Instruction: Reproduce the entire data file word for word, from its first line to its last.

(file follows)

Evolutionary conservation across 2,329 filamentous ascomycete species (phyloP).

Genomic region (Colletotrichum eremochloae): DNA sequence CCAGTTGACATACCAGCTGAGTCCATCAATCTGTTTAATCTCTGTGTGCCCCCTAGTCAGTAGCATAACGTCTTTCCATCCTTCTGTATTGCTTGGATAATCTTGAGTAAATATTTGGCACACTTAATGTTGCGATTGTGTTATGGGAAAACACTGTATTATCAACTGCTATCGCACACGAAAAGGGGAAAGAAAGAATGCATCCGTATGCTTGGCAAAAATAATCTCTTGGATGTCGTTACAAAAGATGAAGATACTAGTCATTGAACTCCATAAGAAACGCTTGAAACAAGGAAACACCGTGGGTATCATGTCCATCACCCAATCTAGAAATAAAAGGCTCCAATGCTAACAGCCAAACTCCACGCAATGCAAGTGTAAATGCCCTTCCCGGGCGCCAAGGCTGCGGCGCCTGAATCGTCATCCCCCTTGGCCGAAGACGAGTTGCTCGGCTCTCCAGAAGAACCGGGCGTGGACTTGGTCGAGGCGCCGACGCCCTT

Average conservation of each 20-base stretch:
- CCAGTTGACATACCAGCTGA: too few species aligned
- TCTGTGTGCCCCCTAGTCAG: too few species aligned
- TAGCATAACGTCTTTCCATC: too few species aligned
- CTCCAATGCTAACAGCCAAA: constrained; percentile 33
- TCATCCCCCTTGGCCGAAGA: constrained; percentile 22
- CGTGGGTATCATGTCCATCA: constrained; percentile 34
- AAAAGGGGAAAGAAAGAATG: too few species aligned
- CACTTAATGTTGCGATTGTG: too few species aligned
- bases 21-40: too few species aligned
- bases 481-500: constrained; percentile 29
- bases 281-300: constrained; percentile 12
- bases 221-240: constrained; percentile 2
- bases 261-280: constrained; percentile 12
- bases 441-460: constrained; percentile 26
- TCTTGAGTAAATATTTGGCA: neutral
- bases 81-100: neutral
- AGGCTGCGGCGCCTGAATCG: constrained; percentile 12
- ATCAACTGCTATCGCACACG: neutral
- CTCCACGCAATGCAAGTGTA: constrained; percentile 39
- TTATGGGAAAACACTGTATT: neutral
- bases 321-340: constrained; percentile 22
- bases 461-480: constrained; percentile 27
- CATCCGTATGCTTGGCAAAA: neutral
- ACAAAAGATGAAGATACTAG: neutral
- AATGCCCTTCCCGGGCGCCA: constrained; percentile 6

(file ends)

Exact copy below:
Evolutionary conservation across 2,329 filamentous ascomycete species (phyloP).

Genomic region (Colletotrichum eremochloae): DNA sequence CCAGTTGACATACCAGCTGAGTCCATCAATCTGTTTAATCTCTGTGTGCCCCCTAGTCAGTAGCATAACGTCTTTCCATCCTTCTGTATTGCTTGGATAATCTTGAGTAAATATTTGGCACACTTAATGTTGCGATTGTGTTATGGGAAAACACTGTATTATCAACTGCTATCGCACACGAAAAGGGGAAAGAAAGAATGCATCCGTATGCTTGGCAAAAATAATCTCTTGGATGTCGTTACAAAAGATGAAGATACTAGTCATTGAACTCCATAAGAAACGCTTGAAACAAGGAAACACCGTGGGTATCATGTCCATCACCCAATCTAGAAATAAAAGGCTCCAATGCTAACAGCCAAACTCCACGCAATGCAAGTGTAAATGCCCTTCCCGGGCGCCAAGGCTGCGGCGCCTGAATCGTCATCCCCCTTGGCCGAAGACGAGTTGCTCGGCTCTCCAGAAGAACCGGGCGTGGACTTGGTCGAGGCGCCGACGCCCTT

Average conservation of each 20-base stretch:
- CCAGTTGACATACCAGCTGA: too few species aligned
- TCTGTGTGCCCCCTAGTCAG: too few species aligned
- TAGCATAACGTCTTTCCATC: too few species aligned
- CTCCAATGCTAACAGCCAAA: constrained; percentile 33
- TCATCCCCCTTGGCCGAAGA: constrained; percentile 22
- CGTGGGTATCATGTCCATCA: constrained; percentile 34
- AAAAGGGGAAAGAAAGAATG: too few species aligned
- CACTTAATGTTGCGATTGTG: too few species aligned
- bases 21-40: too few species aligned
- bases 481-500: constrained; percentile 29
- bases 281-300: constrained; percentile 12
- bases 221-240: constrained; percentile 2
- bases 261-280: constrained; percentile 12
- bases 441-460: constrained; percentile 26
- TCTTGAGTAAATATTTGGCA: neutral
- bases 81-100: neutral
- AGGCTGCGGCGCCTGAATCG: constrained; percentile 12
- ATCAACTGCTATCGCACACG: neutral
- CTCCACGCAATGCAAGTGTA: constrained; percentile 39
- TTATGGGAAAACACTGTATT: neutral
- bases 321-340: constrained; percentile 22
- bases 461-480: constrained; percentile 27
- CATCCGTATGCTTGGCAAAA: neutral
- ACAAAAGATGAAGATACTAG: neutral
- AATGCCCTTCCCGGGCGCCA: constrained; percentile 6